The electrode compartment

is the space directly around an anode or cathode, its surface included.
There the half reactions of the indirect redox reaction take place.

The Cathode and anode compartments may not be separated physically, and everything takes place in one solution or liquid.
To keep the situation equal in all places, stirring of the solution is needed continuously.

Another option is: the two processes occur in separated compartments, but connected with semiporous barriers of with salt bridges.
Without one of these, there is no closed circuit and current is impossible (nor any transfer of electrons)
In the case of a salt bridge, take care that the ions in that salt bridge themselves do not participate in the redox reaction.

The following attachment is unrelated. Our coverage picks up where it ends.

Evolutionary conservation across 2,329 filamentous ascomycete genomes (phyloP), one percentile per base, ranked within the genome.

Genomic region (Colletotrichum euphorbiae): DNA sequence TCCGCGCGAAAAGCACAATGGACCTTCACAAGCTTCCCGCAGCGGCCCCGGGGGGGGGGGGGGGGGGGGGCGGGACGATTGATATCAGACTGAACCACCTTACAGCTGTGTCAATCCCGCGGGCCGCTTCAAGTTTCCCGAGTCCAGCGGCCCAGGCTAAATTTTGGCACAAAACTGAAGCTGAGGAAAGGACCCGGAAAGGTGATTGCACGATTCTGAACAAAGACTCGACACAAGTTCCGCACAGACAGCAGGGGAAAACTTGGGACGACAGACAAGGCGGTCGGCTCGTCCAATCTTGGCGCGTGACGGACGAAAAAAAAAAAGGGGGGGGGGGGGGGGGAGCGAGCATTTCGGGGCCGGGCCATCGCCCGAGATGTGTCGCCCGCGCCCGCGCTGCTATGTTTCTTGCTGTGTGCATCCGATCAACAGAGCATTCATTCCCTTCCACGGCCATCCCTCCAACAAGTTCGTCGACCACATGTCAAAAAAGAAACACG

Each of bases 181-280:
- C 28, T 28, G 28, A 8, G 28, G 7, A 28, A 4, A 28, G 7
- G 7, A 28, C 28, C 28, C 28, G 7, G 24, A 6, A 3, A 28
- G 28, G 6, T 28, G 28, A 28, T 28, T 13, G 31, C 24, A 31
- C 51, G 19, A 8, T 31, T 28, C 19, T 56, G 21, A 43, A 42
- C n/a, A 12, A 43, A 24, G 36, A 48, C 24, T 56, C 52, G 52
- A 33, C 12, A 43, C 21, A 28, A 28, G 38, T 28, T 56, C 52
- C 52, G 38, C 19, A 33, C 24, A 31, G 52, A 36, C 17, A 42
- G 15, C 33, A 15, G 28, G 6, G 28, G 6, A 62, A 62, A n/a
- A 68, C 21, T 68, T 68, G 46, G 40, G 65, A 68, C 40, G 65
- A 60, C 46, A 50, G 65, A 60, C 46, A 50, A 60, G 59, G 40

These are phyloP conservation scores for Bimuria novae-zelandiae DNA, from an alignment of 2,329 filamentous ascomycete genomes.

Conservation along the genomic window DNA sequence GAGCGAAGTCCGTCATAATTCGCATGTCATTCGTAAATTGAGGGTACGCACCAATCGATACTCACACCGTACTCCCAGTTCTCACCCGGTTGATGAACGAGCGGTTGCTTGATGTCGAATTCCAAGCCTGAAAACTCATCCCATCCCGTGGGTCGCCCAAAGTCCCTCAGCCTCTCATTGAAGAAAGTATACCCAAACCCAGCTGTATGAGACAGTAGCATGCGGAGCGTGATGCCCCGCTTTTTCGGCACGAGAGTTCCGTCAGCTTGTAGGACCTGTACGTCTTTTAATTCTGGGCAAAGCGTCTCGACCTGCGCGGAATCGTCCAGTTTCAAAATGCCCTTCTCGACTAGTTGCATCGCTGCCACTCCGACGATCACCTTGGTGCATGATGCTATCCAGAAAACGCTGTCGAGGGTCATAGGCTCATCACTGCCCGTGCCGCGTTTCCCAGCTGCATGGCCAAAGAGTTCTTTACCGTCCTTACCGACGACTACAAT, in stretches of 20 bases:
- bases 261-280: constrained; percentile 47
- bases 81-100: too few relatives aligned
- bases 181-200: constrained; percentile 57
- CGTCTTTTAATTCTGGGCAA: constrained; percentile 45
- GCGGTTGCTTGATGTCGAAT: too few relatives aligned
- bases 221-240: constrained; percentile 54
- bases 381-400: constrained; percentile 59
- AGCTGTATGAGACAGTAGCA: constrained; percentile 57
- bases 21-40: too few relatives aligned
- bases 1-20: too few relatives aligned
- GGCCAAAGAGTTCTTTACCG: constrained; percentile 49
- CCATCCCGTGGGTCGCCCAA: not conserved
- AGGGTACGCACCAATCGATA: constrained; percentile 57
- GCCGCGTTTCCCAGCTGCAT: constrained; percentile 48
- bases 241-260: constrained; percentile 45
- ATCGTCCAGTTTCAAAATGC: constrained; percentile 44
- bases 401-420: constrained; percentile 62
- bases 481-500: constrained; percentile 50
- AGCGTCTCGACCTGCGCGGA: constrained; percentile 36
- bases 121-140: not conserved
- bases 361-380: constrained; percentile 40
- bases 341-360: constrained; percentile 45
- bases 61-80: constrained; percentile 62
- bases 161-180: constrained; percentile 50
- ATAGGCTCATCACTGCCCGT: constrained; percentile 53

A choice pro or contra separated electrode compartments has all to to with what you aims with the redox reaction in charge.
Keeping apart mostly aims to keep de products separated.
These product could possibly react (when in contact), and - for example - produce a precipitate or a gas.
Onthe other hand, someone can also wish that happen.

A solution (or a molten substance) conducts electricity only under the condition of the presence of charged and movable particles (ions in this case).
The conductibility has everything to do with the movability of those ions: The more movalbe, the better they conduct.
    That movability depends on some factors:
  1. how many ions are present?
  2. are these ions big or small or hidrated?
  3. Somtimes an ion (certainly the H+-ion in water) has special techniques to improve their movability.